Cardinal Archbishop of Westminster

Launch of the Office of Independent Anti-slavery Commissioner

Given at the service to commemorate the work of William Wilberforce and to launch the office of the Independent Anti-slavery Commissioner at Westminster Abbey on 12 October 2016. 

Human trafficking and modern slavery are ‘grievous wounds in the flesh of humanity’. 

These words were spoken by Pope Francis in April 2014 at a meeting in Rome bringing together representatives of law enforcement agencies from around the world and leaders of the Catholic Church from those same countries. 

Pope Francis went on to add: ‘They are a grievous wound in the flesh of Christ himself.’ 

This second, Christian, sentiment would have been profoundly shared by William Wilberforce whose work we honour this evening. He too drew all his motivation for the fight against slavery from his Christian faith. Yet in his day, as I read, religious enthusiasm was generally regarded as a social transgression and was stigmatised in polite society! But that did not put off this great reformer. 

The words of Pope Francis marked the launch of the Santa Marta Group, an international effort of police forces and the Catholic Church world-wide, working together with the Church of England and other religious and civic groups, to tackle this most ancient yet modern of criminal activities. In this the Office of the Anti-Slavery Commissioner plays a crucial part. In the eighteenth century human slavery was a hugely profitable ‘trade’. It is so today. Then, as now, it disfigures our society and calls for an unremitting effort to bring it to an end.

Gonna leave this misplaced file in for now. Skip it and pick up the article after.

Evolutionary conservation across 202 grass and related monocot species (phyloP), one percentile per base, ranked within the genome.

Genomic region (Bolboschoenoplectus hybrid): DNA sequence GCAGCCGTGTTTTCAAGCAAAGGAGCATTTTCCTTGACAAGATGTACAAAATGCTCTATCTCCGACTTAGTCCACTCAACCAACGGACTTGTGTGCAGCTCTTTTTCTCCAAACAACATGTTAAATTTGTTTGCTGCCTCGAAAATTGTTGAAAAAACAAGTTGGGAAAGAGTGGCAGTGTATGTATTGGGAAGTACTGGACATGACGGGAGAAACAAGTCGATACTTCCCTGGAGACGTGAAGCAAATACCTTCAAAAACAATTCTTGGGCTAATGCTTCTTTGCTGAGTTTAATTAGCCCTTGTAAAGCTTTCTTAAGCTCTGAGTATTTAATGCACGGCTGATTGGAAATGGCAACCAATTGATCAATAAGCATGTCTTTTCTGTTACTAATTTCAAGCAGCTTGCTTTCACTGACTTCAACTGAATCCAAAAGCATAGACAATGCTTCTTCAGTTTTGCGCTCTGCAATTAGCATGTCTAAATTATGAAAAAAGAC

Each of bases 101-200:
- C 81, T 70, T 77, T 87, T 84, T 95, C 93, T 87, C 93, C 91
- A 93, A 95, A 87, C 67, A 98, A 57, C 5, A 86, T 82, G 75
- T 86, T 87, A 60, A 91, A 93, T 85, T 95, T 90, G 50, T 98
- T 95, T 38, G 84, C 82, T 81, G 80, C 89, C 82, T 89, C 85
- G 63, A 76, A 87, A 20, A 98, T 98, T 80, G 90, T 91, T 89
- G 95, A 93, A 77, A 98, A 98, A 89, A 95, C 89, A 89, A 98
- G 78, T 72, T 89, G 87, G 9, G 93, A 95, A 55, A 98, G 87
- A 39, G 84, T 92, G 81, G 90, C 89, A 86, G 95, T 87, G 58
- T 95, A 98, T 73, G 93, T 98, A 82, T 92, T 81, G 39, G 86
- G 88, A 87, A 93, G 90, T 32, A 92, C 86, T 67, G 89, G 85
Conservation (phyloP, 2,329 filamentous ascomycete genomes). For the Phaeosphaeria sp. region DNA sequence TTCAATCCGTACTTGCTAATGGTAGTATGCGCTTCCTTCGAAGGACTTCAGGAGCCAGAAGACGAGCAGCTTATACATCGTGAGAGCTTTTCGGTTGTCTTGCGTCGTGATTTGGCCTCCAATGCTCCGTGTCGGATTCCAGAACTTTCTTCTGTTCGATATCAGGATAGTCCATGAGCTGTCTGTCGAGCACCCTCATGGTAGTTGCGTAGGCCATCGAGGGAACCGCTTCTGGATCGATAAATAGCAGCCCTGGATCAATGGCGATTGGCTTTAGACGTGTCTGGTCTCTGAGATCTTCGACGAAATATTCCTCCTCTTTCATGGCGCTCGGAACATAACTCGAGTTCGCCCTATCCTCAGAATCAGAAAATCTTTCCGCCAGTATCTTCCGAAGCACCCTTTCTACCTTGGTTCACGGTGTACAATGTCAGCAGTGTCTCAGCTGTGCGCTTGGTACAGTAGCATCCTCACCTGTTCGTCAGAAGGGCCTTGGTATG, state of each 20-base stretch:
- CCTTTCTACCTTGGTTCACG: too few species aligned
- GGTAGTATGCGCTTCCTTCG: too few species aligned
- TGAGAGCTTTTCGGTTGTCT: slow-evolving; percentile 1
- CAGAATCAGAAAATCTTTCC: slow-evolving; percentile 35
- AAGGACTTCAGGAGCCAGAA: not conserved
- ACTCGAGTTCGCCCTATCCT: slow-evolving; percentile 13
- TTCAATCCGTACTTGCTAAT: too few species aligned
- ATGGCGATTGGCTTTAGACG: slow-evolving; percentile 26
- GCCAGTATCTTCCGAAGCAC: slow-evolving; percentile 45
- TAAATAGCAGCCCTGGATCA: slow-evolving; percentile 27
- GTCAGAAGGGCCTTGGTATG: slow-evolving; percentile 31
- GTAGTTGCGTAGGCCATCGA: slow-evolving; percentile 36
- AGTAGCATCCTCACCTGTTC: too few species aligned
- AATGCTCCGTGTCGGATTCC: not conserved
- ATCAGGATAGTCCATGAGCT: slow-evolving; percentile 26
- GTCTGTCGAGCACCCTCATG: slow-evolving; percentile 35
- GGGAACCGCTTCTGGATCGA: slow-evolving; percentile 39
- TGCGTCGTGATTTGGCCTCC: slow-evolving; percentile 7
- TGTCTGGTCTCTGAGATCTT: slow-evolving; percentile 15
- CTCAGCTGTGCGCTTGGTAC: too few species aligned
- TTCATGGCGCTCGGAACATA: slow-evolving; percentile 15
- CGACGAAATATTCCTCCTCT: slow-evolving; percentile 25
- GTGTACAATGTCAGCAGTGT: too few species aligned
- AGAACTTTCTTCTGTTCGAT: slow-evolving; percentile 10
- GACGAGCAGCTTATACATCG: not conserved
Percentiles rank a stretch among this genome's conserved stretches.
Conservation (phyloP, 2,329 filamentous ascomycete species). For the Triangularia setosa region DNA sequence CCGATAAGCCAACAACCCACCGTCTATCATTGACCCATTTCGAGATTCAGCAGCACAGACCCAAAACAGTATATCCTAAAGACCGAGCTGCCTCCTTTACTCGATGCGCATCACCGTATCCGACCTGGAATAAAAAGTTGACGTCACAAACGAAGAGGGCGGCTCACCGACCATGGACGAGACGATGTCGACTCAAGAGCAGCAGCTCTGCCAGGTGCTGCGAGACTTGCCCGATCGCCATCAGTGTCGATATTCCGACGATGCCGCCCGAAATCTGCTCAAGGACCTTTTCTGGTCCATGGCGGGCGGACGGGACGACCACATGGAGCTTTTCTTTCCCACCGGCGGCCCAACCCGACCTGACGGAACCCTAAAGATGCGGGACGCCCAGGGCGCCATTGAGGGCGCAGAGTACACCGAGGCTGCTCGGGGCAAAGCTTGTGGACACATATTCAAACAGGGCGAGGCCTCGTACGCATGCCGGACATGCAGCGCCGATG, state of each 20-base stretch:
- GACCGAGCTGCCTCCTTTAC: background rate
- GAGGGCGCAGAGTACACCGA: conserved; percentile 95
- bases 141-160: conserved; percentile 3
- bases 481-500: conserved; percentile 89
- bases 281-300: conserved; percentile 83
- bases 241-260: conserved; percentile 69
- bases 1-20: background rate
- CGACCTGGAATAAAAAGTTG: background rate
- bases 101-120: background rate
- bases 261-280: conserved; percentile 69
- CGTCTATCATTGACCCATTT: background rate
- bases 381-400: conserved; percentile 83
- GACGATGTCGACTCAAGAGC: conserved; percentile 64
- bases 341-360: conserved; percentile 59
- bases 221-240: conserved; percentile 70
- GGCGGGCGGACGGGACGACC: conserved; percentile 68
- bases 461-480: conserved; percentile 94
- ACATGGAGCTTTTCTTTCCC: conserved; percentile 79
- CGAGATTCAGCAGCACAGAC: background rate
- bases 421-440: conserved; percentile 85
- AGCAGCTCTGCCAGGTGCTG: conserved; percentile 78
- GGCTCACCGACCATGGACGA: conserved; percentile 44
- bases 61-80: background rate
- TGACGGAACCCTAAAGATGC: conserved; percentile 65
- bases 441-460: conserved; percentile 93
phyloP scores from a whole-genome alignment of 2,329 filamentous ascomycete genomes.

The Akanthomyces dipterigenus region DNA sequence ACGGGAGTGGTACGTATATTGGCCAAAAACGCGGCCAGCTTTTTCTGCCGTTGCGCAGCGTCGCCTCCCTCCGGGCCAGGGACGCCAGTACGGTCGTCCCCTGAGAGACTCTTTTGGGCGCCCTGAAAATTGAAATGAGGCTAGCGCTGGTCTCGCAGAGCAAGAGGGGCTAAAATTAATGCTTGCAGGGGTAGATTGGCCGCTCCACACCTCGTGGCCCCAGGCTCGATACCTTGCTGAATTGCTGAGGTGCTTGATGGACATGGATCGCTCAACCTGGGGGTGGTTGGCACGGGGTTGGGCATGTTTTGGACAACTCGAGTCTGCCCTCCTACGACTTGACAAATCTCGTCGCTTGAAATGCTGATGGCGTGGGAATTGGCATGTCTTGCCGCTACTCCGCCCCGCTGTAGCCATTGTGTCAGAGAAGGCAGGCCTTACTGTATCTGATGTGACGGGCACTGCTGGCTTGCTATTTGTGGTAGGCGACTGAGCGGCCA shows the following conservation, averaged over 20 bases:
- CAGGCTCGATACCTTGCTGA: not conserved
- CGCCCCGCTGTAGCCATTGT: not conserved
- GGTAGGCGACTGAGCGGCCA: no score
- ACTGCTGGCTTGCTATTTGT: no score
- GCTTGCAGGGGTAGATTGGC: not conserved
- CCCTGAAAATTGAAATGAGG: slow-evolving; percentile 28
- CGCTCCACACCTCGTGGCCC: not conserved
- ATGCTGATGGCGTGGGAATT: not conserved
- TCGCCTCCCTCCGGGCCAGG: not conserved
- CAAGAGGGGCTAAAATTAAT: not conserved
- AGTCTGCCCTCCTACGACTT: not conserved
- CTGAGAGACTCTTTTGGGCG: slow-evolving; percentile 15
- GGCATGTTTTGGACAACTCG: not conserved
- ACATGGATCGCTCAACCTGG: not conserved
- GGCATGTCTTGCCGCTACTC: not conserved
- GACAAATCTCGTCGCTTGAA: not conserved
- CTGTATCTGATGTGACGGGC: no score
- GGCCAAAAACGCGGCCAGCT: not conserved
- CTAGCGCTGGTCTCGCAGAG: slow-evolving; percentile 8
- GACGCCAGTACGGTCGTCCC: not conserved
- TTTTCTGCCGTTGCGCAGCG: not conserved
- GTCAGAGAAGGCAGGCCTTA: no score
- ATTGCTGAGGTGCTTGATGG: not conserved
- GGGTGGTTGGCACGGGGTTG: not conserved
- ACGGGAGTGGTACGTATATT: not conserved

Human trafficking and modern day slavery are perpetrated by large, criminal international networks. Slowly the Catholic Church, among others, is mobilising its considerable, international networks, contacts and resources in this struggle. Direct and immediate cooperation with the forces of law and order is key, for it combines the rigour and power of the law with the compassion and selflessness of Christian dedication. For example, hundreds of religious sisters, working through their network, Talitha Kum, put their lives at risk every day to get close to the victims of human trafficking in the most dangerous of circumstances. Talitha kum means ‘get up little girl’. It is the command of Jesus which brought new life to the dead. And those caught in slavery are often the living dead. 

Today there are many situations where little children are at risk of being ruthlessly exploited by traffickers. This is so in every refugee camp, but most closely in Calais. I hope our Government, known rightly for its leadership in opposing human trafficking, and the Government of France, will very urgently improve the effectiveness of the asylum-seeking procedures, especially for children there, who may well have a right to be here and are certainly at terrible risk in the coming weeks. 

In two weeks’ time, the Santa Marta Group will present its progress reports to Pope Francis. He, I am sure, will be encouraged. Progress is measurable and effective. He will bless our efforts and assure us of his prayers. We are only just beginning. There is so much to be done. May the prayers of this congregation also strengthen this work, to which this evening we commit ourselves anew. 

 

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